May hints at further corporate tax cuts to calm business | Taxes and expenses

Theresa May is due to suggest further corporate tax cuts to match those proposed by Donald Trump as she presents a series of pro-business proposals at the annual conference of the Confederation of British Industry (CBI) on Monday morning.

In his first speech to the organization as Prime Minister, May was set to outline his ‘aim’ for the UK to retain its status as the country with the lowest corporate tax rate in the group of G20 countries.

In the UK it is currently 20% and is expected to fall to 17% by 2020. However, Trump, the President-elect, has spoken of reducing the equivalent of US federal tax from 35% to 15%, which increases the possibility of further cuts in the UK.

May was also due to commit the UK to a £2billion annual fund for scientific research and development and a review of tax incentives for innovative companies in a bid to boost the tech industry.

In her maiden speech at the CBI’s annual conference, May will outline “the first steps of a modern and ambitious industrial strategy” following growing anger among bosses over her administration’s approach to big business.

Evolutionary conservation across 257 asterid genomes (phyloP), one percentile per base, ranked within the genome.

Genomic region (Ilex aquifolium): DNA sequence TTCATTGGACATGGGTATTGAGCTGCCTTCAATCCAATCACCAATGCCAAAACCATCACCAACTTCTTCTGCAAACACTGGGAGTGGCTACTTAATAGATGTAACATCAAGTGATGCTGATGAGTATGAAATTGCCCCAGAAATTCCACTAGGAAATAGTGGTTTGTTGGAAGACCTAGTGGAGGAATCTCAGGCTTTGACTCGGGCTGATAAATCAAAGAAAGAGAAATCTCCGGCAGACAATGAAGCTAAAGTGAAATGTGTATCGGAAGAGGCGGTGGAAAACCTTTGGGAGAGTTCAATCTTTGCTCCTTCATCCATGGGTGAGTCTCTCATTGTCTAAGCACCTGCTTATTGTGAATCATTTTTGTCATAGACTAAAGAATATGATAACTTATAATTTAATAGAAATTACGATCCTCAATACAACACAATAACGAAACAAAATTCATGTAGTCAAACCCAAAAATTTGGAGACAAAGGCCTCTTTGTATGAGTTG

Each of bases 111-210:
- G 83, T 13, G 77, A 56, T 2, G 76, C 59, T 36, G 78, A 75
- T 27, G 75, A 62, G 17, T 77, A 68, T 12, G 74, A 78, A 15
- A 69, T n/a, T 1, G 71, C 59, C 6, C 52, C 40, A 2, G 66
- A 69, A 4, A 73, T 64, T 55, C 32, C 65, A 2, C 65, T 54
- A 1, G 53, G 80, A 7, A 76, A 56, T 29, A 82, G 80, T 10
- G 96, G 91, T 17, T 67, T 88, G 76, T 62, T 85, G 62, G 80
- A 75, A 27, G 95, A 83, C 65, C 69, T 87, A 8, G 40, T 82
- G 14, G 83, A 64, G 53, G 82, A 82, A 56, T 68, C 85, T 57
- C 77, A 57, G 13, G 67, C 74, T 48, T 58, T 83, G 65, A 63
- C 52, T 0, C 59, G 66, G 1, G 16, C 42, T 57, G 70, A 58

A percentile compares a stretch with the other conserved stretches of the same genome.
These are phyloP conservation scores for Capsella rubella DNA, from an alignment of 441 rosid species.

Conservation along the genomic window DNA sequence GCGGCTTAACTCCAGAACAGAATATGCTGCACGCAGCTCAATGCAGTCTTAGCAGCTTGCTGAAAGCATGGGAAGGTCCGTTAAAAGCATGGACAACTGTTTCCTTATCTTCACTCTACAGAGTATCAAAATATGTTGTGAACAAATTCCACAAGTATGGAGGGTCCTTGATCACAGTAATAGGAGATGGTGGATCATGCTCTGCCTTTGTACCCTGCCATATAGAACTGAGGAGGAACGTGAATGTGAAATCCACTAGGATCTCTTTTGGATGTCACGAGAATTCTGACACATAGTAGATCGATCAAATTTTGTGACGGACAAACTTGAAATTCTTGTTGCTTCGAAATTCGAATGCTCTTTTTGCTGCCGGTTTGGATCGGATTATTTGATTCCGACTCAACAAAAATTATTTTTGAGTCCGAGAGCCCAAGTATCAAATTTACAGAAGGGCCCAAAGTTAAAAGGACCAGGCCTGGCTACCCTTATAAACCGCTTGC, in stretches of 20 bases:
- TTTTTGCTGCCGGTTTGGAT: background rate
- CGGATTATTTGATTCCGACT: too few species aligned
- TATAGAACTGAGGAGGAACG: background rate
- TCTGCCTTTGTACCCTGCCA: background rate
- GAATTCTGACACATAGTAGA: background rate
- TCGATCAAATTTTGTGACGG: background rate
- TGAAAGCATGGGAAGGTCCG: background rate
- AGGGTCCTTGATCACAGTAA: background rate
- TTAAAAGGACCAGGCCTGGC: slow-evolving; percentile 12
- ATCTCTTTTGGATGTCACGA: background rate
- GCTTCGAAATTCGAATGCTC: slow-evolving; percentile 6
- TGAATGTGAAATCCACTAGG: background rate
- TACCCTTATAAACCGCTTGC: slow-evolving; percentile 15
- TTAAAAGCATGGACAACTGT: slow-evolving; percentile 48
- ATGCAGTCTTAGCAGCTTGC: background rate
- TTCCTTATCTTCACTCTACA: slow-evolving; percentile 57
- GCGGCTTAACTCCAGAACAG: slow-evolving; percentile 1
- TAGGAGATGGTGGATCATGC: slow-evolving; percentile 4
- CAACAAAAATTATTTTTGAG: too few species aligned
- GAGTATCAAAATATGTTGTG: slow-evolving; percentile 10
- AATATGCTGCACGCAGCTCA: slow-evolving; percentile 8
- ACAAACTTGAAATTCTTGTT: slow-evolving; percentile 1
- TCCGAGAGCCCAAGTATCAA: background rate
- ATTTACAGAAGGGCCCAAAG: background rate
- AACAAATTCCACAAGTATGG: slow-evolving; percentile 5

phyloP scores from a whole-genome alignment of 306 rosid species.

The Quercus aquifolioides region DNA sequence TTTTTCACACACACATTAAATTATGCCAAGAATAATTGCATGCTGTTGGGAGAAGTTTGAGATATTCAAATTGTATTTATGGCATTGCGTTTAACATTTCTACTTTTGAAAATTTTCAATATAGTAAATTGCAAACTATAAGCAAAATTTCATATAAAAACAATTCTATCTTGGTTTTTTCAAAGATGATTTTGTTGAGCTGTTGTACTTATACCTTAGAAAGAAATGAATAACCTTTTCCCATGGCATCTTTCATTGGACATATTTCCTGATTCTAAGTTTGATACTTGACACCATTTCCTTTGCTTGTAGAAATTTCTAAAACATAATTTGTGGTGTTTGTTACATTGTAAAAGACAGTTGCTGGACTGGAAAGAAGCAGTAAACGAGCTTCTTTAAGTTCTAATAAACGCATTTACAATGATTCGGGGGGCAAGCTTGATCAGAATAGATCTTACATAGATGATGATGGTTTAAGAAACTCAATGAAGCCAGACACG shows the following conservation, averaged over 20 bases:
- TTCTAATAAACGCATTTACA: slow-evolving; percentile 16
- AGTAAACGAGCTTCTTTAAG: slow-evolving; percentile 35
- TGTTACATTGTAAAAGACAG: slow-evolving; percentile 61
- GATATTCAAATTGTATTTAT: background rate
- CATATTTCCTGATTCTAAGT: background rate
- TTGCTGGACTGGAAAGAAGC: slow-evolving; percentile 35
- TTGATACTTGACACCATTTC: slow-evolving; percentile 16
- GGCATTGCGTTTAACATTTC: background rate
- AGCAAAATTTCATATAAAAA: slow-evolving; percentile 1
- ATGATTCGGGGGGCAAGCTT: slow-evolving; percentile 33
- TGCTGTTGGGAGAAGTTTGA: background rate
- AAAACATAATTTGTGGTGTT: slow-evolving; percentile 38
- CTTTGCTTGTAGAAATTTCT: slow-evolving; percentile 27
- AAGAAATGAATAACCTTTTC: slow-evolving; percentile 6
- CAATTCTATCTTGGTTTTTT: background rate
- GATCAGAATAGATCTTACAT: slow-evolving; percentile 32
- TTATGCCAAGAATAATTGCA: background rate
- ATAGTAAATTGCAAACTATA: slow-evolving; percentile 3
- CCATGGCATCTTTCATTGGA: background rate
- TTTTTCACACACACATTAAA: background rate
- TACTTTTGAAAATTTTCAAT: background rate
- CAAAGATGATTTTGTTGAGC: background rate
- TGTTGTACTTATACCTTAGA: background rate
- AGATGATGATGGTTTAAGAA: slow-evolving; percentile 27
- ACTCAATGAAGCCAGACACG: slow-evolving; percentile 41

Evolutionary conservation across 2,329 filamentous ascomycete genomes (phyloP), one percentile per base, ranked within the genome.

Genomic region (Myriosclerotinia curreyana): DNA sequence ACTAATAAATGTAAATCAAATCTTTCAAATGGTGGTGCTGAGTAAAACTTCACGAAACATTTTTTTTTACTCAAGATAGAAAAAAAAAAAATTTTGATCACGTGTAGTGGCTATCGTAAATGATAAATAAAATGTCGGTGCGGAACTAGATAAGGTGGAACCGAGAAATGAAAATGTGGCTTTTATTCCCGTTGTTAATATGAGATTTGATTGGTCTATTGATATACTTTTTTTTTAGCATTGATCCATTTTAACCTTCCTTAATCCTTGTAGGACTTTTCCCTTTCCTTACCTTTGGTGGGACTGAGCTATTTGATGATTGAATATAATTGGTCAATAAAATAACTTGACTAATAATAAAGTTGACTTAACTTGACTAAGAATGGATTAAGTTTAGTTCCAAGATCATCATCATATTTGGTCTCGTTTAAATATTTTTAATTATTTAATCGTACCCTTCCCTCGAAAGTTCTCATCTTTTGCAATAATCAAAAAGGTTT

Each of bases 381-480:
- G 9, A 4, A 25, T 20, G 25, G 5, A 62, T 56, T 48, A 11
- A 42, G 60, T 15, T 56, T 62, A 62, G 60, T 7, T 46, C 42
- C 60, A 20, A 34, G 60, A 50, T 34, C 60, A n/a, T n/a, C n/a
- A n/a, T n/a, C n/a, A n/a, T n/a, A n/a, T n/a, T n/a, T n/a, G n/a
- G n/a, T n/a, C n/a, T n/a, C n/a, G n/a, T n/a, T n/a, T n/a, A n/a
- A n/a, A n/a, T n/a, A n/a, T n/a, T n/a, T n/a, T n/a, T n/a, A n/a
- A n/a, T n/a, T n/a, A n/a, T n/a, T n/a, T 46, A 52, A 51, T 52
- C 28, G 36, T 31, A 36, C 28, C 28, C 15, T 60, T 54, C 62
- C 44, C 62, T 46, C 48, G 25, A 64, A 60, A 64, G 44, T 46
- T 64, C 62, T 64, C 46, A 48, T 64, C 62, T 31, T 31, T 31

Growing frustration with No 10 was revealed last month when Carolyn Fairbairn, chief executive of the CBI, publicly accused May of ‘closing the door’ to Britain’s open economy. This followed industry concerns that the new prime minister was less business-friendly than his predecessor, David Cameron.

She was to use the speech in central London to outline the elements of this week’s autumn statement and to say she will “always believe in business” and the benefits it brings.

“In Wednesday’s autumn statement, we pledge to substantially increase public investment in R&D in real terms by investing an additional £2bn a year by the end of this parliament to help place Great Britain Post-Brexit Britain at the forefront of science and technology,” she was to say.

“And we will also look at the support we give to innovative businesses through the tax system…because my aim is not just for the UK to have the lowest corporate tax rate in the G20, but also a rate deeply favorable to innovation.”

The Prime Minister was also expected to announce a new Industrial Strategy Challenge Fund to support priority technologies, such as robotics and biotechnology.